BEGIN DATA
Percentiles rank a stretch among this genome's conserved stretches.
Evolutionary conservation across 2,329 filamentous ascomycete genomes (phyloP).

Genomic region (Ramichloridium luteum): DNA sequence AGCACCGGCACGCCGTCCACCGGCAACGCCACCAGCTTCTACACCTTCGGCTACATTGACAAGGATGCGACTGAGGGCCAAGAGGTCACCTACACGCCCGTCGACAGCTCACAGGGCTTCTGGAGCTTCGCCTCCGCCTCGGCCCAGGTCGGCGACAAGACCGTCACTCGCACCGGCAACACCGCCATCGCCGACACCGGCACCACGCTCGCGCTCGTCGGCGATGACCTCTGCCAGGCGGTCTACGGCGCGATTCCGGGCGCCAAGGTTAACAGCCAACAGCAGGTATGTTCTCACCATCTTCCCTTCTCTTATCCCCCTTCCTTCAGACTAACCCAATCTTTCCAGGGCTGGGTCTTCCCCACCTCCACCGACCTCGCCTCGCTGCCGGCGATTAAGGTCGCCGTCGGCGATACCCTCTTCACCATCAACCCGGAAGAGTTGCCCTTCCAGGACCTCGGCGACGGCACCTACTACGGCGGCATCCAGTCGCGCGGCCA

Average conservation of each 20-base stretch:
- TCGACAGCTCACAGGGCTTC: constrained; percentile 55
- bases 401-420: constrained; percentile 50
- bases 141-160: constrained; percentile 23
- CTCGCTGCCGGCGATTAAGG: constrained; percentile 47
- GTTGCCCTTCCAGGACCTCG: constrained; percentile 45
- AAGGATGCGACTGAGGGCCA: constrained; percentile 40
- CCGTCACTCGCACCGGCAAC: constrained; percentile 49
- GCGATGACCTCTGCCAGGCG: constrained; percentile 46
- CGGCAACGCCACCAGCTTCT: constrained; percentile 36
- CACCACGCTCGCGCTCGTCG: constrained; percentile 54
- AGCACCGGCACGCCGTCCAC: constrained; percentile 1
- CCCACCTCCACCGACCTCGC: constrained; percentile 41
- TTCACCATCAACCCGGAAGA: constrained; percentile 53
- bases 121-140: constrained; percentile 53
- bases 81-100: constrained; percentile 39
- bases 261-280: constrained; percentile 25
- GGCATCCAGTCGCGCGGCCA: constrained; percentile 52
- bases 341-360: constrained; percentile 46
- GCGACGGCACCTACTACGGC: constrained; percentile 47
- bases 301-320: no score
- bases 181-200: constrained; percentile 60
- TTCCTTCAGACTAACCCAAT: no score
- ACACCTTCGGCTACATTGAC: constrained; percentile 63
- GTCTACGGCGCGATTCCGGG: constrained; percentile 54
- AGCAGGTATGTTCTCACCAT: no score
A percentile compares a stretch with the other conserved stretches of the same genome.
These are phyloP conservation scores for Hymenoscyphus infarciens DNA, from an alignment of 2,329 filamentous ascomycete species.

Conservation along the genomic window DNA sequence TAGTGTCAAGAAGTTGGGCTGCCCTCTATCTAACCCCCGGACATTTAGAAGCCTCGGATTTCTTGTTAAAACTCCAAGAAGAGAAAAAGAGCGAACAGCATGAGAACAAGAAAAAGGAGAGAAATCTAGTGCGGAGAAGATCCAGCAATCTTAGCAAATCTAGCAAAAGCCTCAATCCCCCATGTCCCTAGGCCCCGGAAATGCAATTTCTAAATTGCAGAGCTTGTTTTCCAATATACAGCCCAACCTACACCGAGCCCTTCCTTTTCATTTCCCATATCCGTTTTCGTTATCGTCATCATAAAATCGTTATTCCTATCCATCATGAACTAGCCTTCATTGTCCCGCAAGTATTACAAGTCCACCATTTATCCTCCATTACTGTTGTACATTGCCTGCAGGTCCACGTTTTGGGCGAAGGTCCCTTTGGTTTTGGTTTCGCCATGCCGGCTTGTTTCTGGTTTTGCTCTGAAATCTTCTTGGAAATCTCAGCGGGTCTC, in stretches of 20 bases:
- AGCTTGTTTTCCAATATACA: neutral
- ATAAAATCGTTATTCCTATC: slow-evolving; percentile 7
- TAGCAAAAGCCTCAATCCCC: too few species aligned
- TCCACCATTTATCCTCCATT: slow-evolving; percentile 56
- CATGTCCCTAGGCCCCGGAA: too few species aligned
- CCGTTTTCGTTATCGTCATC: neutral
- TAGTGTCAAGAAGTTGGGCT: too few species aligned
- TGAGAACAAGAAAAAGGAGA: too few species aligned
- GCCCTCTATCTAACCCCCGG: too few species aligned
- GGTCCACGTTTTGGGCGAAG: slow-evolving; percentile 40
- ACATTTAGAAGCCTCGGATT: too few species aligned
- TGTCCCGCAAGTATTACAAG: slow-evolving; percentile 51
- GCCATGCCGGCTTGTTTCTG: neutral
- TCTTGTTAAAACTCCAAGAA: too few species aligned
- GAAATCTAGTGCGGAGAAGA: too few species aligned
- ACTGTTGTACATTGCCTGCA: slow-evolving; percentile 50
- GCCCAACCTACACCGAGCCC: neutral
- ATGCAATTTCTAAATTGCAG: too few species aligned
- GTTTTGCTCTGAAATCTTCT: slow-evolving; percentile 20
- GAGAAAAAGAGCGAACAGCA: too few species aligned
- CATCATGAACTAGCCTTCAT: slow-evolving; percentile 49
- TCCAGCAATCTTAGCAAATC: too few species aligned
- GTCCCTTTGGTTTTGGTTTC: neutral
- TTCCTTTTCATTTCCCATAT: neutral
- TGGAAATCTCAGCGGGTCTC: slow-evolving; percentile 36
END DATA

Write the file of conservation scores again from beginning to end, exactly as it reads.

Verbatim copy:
Percentiles rank a stretch among this genome's conserved stretches.
Evolutionary conservation across 2,329 filamentous ascomycete genomes (phyloP).

Genomic region (Ramichloridium luteum): DNA sequence AGCACCGGCACGCCGTCCACCGGCAACGCCACCAGCTTCTACACCTTCGGCTACATTGACAAGGATGCGACTGAGGGCCAAGAGGTCACCTACACGCCCGTCGACAGCTCACAGGGCTTCTGGAGCTTCGCCTCCGCCTCGGCCCAGGTCGGCGACAAGACCGTCACTCGCACCGGCAACACCGCCATCGCCGACACCGGCACCACGCTCGCGCTCGTCGGCGATGACCTCTGCCAGGCGGTCTACGGCGCGATTCCGGGCGCCAAGGTTAACAGCCAACAGCAGGTATGTTCTCACCATCTTCCCTTCTCTTATCCCCCTTCCTTCAGACTAACCCAATCTTTCCAGGGCTGGGTCTTCCCCACCTCCACCGACCTCGCCTCGCTGCCGGCGATTAAGGTCGCCGTCGGCGATACCCTCTTCACCATCAACCCGGAAGAGTTGCCCTTCCAGGACCTCGGCGACGGCACCTACTACGGCGGCATCCAGTCGCGCGGCCA

Average conservation of each 20-base stretch:
- TCGACAGCTCACAGGGCTTC: constrained; percentile 55
- bases 401-420: constrained; percentile 50
- bases 141-160: constrained; percentile 23
- CTCGCTGCCGGCGATTAAGG: constrained; percentile 47
- GTTGCCCTTCCAGGACCTCG: constrained; percentile 45
- AAGGATGCGACTGAGGGCCA: constrained; percentile 40
- CCGTCACTCGCACCGGCAAC: constrained; percentile 49
- GCGATGACCTCTGCCAGGCG: constrained; percentile 46
- CGGCAACGCCACCAGCTTCT: constrained; percentile 36
- CACCACGCTCGCGCTCGTCG: constrained; percentile 54
- AGCACCGGCACGCCGTCCAC: constrained; percentile 1
- CCCACCTCCACCGACCTCGC: constrained; percentile 41
- TTCACCATCAACCCGGAAGA: constrained; percentile 53
- bases 121-140: constrained; percentile 53
- bases 81-100: constrained; percentile 39
- bases 261-280: constrained; percentile 25
- GGCATCCAGTCGCGCGGCCA: constrained; percentile 52
- bases 341-360: constrained; percentile 46
- GCGACGGCACCTACTACGGC: constrained; percentile 47
- bases 301-320: no score
- bases 181-200: constrained; percentile 60
- TTCCTTCAGACTAACCCAAT: no score
- ACACCTTCGGCTACATTGAC: constrained; percentile 63
- GTCTACGGCGCGATTCCGGG: constrained; percentile 54
- AGCAGGTATGTTCTCACCAT: no score
A percentile compares a stretch with the other conserved stretches of the same genome.
These are phyloP conservation scores for Hymenoscyphus infarciens DNA, from an alignment of 2,329 filamentous ascomycete species.

Conservation along the genomic window DNA sequence TAGTGTCAAGAAGTTGGGCTGCCCTCTATCTAACCCCCGGACATTTAGAAGCCTCGGATTTCTTGTTAAAACTCCAAGAAGAGAAAAAGAGCGAACAGCATGAGAACAAGAAAAAGGAGAGAAATCTAGTGCGGAGAAGATCCAGCAATCTTAGCAAATCTAGCAAAAGCCTCAATCCCCCATGTCCCTAGGCCCCGGAAATGCAATTTCTAAATTGCAGAGCTTGTTTTCCAATATACAGCCCAACCTACACCGAGCCCTTCCTTTTCATTTCCCATATCCGTTTTCGTTATCGTCATCATAAAATCGTTATTCCTATCCATCATGAACTAGCCTTCATTGTCCCGCAAGTATTACAAGTCCACCATTTATCCTCCATTACTGTTGTACATTGCCTGCAGGTCCACGTTTTGGGCGAAGGTCCCTTTGGTTTTGGTTTCGCCATGCCGGCTTGTTTCTGGTTTTGCTCTGAAATCTTCTTGGAAATCTCAGCGGGTCTC, in stretches of 20 bases:
- AGCTTGTTTTCCAATATACA: neutral
- ATAAAATCGTTATTCCTATC: slow-evolving; percentile 7
- TAGCAAAAGCCTCAATCCCC: too few species aligned
- TCCACCATTTATCCTCCATT: slow-evolving; percentile 56
- CATGTCCCTAGGCCCCGGAA: too few species aligned
- CCGTTTTCGTTATCGTCATC: neutral
- TAGTGTCAAGAAGTTGGGCT: too few species aligned
- TGAGAACAAGAAAAAGGAGA: too few species aligned
- GCCCTCTATCTAACCCCCGG: too few species aligned
- GGTCCACGTTTTGGGCGAAG: slow-evolving; percentile 40
- ACATTTAGAAGCCTCGGATT: too few species aligned
- TGTCCCGCAAGTATTACAAG: slow-evolving; percentile 51
- GCCATGCCGGCTTGTTTCTG: neutral
- TCTTGTTAAAACTCCAAGAA: too few species aligned
- GAAATCTAGTGCGGAGAAGA: too few species aligned
- ACTGTTGTACATTGCCTGCA: slow-evolving; percentile 50
- GCCCAACCTACACCGAGCCC: neutral
- ATGCAATTTCTAAATTGCAG: too few species aligned
- GTTTTGCTCTGAAATCTTCT: slow-evolving; percentile 20
- GAGAAAAAGAGCGAACAGCA: too few species aligned
- CATCATGAACTAGCCTTCAT: slow-evolving; percentile 49
- TCCAGCAATCTTAGCAAATC: too few species aligned
- GTCCCTTTGGTTTTGGTTTC: neutral
- TTCCTTTTCATTTCCCATAT: neutral
- TGGAAATCTCAGCGGGTCTC: slow-evolving; percentile 36